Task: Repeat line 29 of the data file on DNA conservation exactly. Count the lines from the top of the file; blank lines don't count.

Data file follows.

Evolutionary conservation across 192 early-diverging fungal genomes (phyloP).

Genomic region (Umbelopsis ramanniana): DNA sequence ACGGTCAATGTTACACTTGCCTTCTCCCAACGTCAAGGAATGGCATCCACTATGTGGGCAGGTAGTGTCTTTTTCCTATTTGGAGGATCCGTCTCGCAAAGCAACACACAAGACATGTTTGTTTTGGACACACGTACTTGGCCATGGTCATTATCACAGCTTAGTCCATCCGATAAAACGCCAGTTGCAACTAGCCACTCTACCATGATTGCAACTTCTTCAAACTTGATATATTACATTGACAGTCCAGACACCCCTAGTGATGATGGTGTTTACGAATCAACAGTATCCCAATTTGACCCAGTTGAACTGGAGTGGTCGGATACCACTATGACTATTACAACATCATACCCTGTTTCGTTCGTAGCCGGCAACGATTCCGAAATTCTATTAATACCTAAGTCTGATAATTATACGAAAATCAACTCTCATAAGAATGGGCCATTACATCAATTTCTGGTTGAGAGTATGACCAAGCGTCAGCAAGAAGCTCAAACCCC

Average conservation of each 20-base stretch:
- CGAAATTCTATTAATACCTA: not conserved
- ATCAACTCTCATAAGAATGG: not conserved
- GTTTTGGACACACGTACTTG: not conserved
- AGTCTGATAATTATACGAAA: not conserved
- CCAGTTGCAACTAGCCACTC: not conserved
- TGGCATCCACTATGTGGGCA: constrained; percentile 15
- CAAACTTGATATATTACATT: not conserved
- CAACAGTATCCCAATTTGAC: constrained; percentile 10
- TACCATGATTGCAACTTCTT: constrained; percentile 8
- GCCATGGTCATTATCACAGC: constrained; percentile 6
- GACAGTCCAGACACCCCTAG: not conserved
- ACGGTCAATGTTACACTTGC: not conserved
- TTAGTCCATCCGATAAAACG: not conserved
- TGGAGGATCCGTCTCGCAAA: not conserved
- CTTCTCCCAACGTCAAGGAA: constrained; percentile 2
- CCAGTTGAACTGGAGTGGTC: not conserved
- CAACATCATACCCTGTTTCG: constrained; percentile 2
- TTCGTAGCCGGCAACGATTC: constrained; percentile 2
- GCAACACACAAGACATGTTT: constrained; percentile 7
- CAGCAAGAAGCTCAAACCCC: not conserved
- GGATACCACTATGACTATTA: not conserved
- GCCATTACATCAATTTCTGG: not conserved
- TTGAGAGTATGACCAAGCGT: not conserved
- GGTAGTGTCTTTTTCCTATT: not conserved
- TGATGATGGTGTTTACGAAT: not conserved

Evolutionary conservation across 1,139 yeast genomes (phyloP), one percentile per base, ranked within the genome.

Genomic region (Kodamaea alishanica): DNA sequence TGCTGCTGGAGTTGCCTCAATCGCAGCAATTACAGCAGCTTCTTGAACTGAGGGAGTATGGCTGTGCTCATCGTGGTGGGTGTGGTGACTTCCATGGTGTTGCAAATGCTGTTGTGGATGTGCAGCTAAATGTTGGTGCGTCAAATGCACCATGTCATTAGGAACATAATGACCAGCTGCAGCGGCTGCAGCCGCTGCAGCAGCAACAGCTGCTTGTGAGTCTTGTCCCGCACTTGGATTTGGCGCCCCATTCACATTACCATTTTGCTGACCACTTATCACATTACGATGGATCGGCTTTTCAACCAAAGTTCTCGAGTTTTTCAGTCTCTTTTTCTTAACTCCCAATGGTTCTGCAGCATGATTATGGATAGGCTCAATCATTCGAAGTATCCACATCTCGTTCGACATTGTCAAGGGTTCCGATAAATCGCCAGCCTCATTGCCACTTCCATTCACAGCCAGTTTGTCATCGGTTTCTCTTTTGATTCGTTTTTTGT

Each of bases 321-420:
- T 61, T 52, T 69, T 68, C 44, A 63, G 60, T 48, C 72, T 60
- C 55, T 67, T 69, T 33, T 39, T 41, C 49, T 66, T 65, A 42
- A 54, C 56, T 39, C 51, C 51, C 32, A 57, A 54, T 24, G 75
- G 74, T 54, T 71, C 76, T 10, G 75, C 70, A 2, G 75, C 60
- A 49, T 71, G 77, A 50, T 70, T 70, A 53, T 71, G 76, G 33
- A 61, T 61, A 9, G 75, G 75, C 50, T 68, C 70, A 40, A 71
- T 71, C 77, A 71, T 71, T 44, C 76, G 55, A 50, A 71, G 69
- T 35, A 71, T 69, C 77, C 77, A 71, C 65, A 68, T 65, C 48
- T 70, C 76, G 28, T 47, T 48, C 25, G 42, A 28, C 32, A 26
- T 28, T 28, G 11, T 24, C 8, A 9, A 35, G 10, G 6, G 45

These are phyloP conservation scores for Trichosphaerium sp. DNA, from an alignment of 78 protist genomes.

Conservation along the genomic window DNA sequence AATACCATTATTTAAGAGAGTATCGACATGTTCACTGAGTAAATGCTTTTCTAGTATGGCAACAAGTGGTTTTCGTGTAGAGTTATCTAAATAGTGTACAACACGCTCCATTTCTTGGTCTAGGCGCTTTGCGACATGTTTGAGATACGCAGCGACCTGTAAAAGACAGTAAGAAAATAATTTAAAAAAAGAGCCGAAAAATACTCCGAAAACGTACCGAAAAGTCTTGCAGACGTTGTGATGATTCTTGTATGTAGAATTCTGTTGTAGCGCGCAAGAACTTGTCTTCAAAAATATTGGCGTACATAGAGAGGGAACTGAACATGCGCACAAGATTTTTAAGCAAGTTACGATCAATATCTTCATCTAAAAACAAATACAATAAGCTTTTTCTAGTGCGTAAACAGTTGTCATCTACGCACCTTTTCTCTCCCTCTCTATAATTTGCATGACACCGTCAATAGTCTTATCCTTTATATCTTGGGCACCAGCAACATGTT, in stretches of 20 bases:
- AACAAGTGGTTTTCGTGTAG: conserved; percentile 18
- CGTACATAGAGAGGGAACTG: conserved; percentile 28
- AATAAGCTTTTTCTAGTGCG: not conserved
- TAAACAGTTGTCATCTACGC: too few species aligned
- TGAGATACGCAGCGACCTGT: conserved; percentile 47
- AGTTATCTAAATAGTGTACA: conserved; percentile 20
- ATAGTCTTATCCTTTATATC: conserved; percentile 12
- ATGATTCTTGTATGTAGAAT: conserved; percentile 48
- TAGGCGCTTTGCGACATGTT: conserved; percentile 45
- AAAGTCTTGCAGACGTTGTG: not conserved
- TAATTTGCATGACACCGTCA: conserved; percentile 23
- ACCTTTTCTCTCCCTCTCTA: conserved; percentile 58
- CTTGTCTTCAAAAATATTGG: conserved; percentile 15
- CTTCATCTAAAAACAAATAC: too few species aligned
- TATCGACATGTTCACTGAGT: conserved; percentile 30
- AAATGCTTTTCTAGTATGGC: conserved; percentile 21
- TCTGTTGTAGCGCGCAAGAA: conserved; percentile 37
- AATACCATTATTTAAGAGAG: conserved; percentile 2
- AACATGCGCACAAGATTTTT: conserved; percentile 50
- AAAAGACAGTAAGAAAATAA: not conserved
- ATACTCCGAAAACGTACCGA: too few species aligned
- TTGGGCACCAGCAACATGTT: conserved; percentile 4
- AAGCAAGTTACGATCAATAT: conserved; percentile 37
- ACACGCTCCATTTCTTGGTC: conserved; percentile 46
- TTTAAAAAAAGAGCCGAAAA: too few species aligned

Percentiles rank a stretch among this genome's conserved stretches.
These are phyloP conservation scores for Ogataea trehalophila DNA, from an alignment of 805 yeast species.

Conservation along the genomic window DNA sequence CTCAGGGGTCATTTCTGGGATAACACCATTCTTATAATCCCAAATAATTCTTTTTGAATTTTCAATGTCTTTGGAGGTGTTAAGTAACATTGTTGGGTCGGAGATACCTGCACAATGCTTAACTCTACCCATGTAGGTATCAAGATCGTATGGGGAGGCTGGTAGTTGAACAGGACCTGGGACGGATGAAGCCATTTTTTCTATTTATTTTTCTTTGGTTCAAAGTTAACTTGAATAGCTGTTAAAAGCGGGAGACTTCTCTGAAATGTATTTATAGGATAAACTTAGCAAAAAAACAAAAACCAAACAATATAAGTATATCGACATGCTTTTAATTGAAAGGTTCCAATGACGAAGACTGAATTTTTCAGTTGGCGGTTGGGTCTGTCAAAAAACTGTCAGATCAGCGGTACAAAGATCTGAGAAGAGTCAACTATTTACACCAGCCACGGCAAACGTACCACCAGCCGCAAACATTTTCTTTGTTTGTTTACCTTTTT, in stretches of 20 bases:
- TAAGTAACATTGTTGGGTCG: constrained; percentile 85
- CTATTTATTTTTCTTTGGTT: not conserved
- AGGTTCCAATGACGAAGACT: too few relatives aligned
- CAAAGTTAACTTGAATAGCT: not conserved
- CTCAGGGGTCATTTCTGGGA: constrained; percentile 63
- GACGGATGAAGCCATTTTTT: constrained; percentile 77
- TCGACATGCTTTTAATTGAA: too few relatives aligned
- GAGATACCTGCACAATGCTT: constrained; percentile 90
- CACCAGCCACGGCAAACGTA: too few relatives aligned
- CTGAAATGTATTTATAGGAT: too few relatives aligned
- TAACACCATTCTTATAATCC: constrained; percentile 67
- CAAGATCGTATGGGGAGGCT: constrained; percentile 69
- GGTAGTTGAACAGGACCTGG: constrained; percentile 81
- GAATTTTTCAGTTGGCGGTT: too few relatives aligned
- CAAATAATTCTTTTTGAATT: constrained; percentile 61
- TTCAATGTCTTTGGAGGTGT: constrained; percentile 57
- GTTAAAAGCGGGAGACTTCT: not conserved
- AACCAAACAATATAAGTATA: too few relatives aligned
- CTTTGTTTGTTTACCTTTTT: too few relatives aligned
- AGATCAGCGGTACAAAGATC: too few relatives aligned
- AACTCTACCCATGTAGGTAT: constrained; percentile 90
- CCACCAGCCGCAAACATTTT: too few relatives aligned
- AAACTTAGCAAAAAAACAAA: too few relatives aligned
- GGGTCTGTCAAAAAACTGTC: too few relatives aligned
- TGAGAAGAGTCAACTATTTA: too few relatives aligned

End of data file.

Evolutionary conservation across 1,139 yeast genomes (phyloP), one percentile per base, ranked within the genome.